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Riding For Therapy Is A New Alternative
By Chantel Lott
MISSISSIPPI STATE -- A relatively new form of therapy holds promise for individuals with various types of physical and mental disabilities and movement dysfunctions.
Therapeutic riding, or hippotherapy, offers an alternative to conventional treatment and sometimes is even used with conventional therapy.
It can be valuable at any age to persons with amputations, autism, Down Syndrome, emotional disabilities, muscular dystrophy, spinal cord injuries, cerebral palsy and a variety of other conditions.
"Therapeutic horseback riding provides physical, emotional and psychological benefits to individuals with special needs," said Mary Ford, 4-H therapeutic riding instructor with Mississippi State University's Extension Service.
MSU's Extension Service is one of the first institutions to strive for professionalism and education in the field of therapeutic riding. WINGS -- Winning Independence, Gaining Strength - - is a therapeutic riding program created by the Extension Service to be a model to promote therapeutic riding through educational programs and research.
Ford coordinated weekly therapy sessions this fall for two patients from Oktibbeha County Hospital. Hospital physical therapist Glenda Tranum, Ford and volunteers guided patients through six one- hour sessions at MSU's AgriCenter.
Hippotherapy works because the three-dimensional gait of the horse is the best known simulation of the human walk. A horse has the same front-and-back, up-and-down and side-to-side rotations that are not successfully imitated by mechanical devices.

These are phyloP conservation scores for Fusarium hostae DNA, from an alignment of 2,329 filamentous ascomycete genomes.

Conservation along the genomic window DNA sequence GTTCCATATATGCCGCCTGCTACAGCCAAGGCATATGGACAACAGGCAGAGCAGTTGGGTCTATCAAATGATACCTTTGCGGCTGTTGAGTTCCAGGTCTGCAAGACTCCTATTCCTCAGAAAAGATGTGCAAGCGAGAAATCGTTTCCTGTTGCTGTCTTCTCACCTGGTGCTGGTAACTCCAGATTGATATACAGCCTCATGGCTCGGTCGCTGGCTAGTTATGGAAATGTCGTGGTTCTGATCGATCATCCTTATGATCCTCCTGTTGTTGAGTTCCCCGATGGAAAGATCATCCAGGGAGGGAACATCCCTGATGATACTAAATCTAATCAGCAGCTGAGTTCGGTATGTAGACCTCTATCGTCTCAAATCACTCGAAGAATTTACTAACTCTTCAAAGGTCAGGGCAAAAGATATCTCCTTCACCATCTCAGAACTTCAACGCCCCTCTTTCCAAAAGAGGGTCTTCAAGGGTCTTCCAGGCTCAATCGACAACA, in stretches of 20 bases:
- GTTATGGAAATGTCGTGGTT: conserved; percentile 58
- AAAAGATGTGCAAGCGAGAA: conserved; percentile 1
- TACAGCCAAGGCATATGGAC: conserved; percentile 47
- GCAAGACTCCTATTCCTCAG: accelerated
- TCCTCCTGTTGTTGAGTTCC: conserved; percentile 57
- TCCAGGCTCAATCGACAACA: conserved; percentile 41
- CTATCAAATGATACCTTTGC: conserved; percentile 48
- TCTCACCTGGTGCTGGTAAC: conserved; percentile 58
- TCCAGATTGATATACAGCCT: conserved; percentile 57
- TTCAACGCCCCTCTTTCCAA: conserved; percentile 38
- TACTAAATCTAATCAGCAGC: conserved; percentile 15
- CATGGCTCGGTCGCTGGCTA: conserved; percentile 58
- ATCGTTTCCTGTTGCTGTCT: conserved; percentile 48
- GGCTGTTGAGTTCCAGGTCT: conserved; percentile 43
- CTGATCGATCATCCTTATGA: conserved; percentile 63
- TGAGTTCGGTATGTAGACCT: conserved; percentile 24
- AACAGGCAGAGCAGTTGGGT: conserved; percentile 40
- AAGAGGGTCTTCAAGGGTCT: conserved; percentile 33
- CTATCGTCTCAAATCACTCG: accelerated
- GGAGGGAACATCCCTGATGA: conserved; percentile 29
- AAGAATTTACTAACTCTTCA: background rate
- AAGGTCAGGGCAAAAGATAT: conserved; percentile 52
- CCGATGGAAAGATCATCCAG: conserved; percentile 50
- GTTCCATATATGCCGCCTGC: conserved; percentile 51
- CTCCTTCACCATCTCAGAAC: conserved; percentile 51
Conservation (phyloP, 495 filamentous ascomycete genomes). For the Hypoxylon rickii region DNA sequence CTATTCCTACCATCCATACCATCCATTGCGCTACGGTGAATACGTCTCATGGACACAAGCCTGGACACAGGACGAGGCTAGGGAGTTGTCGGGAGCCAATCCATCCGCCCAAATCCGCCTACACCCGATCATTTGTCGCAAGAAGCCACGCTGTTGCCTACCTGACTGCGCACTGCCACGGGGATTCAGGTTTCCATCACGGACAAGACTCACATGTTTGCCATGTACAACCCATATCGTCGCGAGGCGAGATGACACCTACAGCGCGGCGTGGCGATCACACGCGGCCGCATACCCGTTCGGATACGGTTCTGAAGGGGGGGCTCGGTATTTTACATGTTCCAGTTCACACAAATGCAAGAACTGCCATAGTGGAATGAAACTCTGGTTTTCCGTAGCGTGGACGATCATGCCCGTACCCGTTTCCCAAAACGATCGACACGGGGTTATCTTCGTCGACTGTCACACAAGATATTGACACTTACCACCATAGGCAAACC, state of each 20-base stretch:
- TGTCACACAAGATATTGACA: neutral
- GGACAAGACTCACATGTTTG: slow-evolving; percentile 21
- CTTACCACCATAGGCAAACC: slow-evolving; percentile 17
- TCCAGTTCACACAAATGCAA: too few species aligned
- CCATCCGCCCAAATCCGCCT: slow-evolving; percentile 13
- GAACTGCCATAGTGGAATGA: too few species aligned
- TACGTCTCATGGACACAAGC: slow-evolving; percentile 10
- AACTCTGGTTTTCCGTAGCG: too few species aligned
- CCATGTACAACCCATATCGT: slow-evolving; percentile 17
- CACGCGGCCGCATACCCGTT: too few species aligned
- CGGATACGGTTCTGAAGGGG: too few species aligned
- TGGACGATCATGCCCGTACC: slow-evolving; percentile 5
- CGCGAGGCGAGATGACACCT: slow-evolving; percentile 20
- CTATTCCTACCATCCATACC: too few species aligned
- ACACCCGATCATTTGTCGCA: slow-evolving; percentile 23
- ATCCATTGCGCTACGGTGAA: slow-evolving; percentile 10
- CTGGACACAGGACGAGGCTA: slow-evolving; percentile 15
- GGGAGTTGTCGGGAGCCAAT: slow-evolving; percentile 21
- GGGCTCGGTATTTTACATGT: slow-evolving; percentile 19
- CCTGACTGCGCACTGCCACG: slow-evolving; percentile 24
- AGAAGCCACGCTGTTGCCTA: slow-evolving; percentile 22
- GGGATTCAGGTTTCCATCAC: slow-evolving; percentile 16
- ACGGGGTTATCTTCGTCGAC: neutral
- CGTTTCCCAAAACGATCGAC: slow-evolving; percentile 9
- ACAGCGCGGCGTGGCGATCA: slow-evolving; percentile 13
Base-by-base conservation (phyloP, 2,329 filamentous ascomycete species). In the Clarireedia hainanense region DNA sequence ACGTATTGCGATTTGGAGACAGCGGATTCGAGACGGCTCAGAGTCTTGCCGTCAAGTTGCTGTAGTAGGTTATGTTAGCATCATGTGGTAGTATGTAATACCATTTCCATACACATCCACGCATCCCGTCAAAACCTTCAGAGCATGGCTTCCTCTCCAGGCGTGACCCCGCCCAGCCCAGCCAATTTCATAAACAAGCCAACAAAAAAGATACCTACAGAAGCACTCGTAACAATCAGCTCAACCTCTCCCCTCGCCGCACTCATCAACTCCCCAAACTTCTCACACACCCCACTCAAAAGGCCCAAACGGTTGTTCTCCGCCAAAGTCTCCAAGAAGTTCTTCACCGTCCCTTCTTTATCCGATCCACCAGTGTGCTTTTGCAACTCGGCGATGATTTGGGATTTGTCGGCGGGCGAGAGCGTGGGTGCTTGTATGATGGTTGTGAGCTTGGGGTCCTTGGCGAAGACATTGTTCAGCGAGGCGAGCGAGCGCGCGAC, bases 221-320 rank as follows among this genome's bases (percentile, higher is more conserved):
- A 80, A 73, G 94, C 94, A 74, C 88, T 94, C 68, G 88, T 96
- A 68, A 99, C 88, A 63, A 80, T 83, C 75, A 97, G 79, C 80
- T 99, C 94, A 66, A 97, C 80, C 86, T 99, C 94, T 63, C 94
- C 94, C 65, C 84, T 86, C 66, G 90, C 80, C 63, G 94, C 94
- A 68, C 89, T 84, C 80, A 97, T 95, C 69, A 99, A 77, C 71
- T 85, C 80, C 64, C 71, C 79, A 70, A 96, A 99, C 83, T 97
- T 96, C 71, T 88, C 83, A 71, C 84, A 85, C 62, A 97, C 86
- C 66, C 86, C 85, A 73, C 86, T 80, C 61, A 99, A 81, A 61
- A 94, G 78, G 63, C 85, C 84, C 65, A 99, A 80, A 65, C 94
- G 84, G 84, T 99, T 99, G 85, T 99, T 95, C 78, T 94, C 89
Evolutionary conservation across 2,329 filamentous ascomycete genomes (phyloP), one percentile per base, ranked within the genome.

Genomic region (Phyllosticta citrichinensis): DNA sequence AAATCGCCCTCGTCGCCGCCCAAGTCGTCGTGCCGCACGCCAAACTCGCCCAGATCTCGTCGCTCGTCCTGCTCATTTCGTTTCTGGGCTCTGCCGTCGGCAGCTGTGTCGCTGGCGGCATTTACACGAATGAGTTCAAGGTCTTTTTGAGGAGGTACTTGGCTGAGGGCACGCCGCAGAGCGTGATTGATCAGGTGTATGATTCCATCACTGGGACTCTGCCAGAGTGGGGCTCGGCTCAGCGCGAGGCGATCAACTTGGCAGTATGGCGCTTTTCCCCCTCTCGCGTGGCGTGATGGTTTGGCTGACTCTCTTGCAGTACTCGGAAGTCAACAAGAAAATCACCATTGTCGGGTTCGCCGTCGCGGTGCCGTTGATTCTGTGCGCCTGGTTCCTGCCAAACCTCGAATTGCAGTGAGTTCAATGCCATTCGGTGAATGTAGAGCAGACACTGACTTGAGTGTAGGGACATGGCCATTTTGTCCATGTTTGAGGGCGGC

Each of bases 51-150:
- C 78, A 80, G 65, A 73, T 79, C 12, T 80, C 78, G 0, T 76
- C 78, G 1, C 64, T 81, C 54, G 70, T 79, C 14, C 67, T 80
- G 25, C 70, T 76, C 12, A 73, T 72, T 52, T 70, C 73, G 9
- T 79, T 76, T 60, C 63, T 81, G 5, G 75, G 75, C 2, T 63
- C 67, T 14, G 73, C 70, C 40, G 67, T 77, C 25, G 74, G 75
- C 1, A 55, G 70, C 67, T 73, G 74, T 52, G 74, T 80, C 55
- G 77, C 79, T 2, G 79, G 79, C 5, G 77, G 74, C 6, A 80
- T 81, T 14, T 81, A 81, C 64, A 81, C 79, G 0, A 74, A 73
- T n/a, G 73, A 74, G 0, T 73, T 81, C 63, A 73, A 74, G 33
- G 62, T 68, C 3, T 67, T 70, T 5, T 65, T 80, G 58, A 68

Patients sit atop the horse with a bareback pad and actively respond to the motions of the horse at walk. There is no need for riding skill because the patient need not influence the horse's movement in any way.
"Therapy in this method improves flexibility, balance and muscle strength," Ford said.
The horse's movement sends symmetrical sensory input to the rider very much like the repetitive pattern of pelvic rotation.
"We are committed to the highest standards of therapy and safety. We follow the safety guidelines set forth by the North American Riding for the Handicapped Association," Ford said.
Vicky Peterson is the mother of Paige, a cerebral palsy patient who participated in hippotherapy sessions this fall.
"Paige has done physical therapy for seven years, and has grown tired of the monotony. Riding not only gives her confidence to do something she otherwise would not be able to, but has significantly lengthened her stride and increased her balance," Peterson said.
For more information about eligibility of patients or to assist as a volunteer, contact Ford at (662) 325-1695. To learn about therapy safety, visit www.narha.org on the world wide web.